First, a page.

We publish the information about river levels so people living in flood risk areas are better informed and can decide what actions to take as the water levels change.
Anglers and boaters will also be able to use this information to check the water levels before they set off.
Read through our help guide to learn more about our river level online map, how to use its features, where our data comes from and how we use it.
Please contact us if you need any information
How do you measure river levels?
We have monitoring stations across Wales that measure water levels. Readings are stored on-site and then automatically sent back to us via our telemetry systems. [top]
What information is shown on the map?
River levels – measured in metres as the depth of water above a monitoring station. [top]
How do I find river levels near me?
You can find gauge stations near you in two ways:
1. Using the search facility (highlighted red) on the map page to find a location by address, postcode or monitoring station name.
2. Using the search facility (highlighted red) on the monitoring stations summary page to filter for specific monitoring station attributes.
How often is the information updated?
Data is recorded at 15 minute intervals, stored onsite and sent back to our systems several times a day. River level information on our website is then updated automatically. On some occasions, especially during flooding, data is retrieved more frequently.
We understand that many users would like the river level information on the website to be updated more frequently. The website is updated as soon as the data is sent from the site. There is a cost to retrieving the data from site and this is one reason why stations are not permanently connected.
Also, as many of our sites are in remote places and are powered by batteries we need to be careful how often we retrieve the data to maximise battery life and to ensure that our equipment is available to meet operational needs. [top]
How accurate is the data?
We work hard to provide you with accurate and relevant information. Because the measurements are sent straight to our website they are unverified and may occasionally be incorrect.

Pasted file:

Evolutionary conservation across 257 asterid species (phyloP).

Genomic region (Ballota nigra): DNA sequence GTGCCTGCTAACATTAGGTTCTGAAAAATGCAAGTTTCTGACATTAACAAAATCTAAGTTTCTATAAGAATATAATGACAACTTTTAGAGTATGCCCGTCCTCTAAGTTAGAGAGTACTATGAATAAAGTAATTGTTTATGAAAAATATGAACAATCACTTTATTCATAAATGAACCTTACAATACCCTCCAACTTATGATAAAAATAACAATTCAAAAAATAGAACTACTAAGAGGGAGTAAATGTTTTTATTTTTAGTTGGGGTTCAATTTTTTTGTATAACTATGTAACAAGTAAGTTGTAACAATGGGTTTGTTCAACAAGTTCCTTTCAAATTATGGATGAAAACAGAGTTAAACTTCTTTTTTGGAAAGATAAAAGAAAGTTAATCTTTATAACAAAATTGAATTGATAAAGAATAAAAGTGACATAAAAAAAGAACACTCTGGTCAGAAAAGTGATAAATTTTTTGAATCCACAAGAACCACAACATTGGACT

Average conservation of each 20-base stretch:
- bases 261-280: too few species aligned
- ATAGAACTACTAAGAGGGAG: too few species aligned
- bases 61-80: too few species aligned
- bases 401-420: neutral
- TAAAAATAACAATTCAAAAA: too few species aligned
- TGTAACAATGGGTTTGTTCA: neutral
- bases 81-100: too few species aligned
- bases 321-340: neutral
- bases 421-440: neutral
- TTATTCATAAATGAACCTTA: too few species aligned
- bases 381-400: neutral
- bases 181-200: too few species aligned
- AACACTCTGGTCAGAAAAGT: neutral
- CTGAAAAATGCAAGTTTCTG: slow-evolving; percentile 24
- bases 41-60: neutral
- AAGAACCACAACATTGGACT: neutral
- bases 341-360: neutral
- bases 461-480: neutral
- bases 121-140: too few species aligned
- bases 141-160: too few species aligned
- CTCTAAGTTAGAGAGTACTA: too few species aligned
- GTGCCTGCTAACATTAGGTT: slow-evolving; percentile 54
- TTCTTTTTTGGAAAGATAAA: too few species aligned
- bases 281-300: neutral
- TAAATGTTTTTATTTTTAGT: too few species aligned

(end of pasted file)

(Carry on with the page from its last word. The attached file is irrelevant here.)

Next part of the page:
If there are persistent problems with incorrect or missing data we may temporarily suspend a site until the issues have been resolved.
Whilst every effort has been made to ensure the accuracy of the information provided, neither Natural Resources Wales, nor its employees or agents, can be held responsible for any inaccuracies or omissions, whether caused by negligence or otherwise. [top]
Is information available for all rivers?
We have an extensive network of monitoring stations. These stations cover all the major rivers in Wales as well as many smaller rivers and some streams and brooks. Some smaller watercourses do not have monitoring stations because we do not need to monitor them to meet our operational needs. [top]
Are there plans to increase the number of monitoring stations?
We are always developing and improving our website and services and may be able to add more sites and information in the future. [top]
What do the ranges mean?
Highest Recorded - Indicates the highest recorded level within the full period of recorded data
Lowest Recorded - Indicates the lowest recorded level within the full period of recorded data
Typical Range - Indicates the usual range of water levels throughout the year. It is calculated from historical water level data collected at that gauge
Why does the river level sometimes rise or fall suddenly?
River levels rise and fall in response to how much rain falls. However, some river levels are also affected by other factors such as:
- dams and sluices being opened and closed
- hydropower generation
- tides causing the river levels at some monitoring stations to periodically rise and fall
- debris collecting in culverts
How do I receive flood warnings?
Our flood warning service can give you advance notice of when flooding from rivers and the sea is likely to happen – and give you time to prepare.
I have an abstraction license, can I use this information?
The river level data on our website is un-validated and should not be used by abstractors to meet specific conditions of their licence.
Why does the website use Greenwich Mean Time (GMT) rather than British Summer Time (BST)?
We have used Greenwich Mean Time as this is the standard method for collecting hydrometric data. [top]